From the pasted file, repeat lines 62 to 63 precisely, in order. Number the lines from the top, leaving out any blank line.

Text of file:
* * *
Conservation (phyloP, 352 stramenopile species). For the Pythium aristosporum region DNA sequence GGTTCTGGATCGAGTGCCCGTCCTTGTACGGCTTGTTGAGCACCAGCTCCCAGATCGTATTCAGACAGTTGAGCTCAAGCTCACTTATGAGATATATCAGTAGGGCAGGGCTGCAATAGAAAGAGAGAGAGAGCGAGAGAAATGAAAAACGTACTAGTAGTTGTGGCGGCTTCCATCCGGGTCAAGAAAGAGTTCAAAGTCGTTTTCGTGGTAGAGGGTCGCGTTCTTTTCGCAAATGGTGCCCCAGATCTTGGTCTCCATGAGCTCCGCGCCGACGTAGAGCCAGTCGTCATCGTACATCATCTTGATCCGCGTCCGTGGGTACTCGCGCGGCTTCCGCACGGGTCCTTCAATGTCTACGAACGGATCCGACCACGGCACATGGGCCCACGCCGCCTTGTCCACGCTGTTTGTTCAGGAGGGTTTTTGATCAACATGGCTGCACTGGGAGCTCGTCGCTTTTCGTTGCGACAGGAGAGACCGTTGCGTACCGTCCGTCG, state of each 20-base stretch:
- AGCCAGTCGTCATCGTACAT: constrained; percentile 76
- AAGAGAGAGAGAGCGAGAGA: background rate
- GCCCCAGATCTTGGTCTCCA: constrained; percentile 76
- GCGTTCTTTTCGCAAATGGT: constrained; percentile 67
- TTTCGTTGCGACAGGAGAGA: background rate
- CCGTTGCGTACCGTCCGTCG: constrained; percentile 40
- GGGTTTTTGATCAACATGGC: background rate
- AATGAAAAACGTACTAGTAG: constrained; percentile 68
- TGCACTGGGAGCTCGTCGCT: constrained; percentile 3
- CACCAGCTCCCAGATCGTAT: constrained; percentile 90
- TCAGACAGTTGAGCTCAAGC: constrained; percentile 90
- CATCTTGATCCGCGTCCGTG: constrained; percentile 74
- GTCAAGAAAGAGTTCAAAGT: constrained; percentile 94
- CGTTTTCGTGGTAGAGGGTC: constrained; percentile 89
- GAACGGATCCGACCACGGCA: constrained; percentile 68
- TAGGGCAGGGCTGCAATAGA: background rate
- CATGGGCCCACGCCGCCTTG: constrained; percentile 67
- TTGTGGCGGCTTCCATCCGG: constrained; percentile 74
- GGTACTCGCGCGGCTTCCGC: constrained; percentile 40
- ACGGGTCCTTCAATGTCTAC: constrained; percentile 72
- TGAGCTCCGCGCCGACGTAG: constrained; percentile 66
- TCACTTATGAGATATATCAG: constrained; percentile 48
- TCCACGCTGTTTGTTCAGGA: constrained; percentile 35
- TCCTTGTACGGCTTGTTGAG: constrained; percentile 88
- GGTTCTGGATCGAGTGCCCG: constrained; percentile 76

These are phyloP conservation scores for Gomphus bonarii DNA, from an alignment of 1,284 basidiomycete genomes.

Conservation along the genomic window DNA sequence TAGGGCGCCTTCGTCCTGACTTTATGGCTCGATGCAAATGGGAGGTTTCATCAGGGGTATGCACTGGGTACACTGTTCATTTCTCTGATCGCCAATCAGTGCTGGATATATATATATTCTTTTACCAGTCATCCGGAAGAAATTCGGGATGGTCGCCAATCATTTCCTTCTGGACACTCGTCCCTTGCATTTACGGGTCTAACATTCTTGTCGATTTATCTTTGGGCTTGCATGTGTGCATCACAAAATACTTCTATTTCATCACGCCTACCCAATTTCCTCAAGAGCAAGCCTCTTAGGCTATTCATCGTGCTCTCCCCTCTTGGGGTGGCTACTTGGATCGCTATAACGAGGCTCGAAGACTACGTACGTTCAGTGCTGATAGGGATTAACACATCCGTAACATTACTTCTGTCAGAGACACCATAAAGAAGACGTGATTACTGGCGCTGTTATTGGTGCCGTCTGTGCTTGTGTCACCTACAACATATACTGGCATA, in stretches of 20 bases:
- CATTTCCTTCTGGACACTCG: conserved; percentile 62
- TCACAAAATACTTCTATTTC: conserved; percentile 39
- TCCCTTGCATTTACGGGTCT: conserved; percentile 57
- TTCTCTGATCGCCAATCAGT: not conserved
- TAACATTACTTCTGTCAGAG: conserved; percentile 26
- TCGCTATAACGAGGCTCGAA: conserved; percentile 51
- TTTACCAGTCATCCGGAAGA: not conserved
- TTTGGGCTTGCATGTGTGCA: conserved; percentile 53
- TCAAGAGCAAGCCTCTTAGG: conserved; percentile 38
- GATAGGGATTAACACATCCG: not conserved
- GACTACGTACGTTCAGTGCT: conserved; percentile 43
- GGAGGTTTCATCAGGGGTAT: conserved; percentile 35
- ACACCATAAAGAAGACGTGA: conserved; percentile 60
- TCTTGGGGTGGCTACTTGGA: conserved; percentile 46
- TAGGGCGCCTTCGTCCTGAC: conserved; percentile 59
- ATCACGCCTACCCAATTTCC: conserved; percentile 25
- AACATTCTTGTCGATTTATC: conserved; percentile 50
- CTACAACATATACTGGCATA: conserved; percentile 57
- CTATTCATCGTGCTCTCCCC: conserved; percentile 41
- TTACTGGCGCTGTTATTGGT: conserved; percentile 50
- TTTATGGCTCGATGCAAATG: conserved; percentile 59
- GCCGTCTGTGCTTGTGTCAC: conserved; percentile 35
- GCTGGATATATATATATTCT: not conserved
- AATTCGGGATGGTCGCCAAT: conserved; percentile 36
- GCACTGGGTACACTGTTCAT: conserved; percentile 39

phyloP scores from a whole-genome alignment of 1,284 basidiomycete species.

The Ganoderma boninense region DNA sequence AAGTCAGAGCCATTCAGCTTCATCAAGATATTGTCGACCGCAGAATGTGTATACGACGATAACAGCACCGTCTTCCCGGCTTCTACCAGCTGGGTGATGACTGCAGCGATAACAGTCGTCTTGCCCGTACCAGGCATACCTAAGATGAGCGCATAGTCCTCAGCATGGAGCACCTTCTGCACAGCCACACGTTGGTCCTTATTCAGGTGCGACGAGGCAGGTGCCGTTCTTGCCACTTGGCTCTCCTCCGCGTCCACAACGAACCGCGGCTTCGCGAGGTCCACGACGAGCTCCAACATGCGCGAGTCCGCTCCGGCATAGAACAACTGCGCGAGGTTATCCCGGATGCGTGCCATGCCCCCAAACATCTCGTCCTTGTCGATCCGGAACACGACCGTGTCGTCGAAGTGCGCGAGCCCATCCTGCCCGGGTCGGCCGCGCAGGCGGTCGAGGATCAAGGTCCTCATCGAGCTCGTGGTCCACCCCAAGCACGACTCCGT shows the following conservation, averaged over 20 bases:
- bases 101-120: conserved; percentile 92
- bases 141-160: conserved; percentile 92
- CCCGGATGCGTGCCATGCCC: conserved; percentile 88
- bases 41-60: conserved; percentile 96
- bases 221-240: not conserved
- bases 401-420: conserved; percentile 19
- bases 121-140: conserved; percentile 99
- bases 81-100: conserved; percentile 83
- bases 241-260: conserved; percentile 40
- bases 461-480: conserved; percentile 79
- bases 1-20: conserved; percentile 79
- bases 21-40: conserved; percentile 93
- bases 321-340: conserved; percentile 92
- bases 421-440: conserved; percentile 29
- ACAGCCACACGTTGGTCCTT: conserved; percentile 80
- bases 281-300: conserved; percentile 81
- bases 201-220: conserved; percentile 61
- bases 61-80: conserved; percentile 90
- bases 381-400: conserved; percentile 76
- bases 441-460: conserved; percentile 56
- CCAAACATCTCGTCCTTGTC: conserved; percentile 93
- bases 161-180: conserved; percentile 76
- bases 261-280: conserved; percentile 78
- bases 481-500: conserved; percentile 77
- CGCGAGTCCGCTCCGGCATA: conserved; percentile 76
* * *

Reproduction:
- bases 121-140: conserved; percentile 99
- bases 81-100: conserved; percentile 83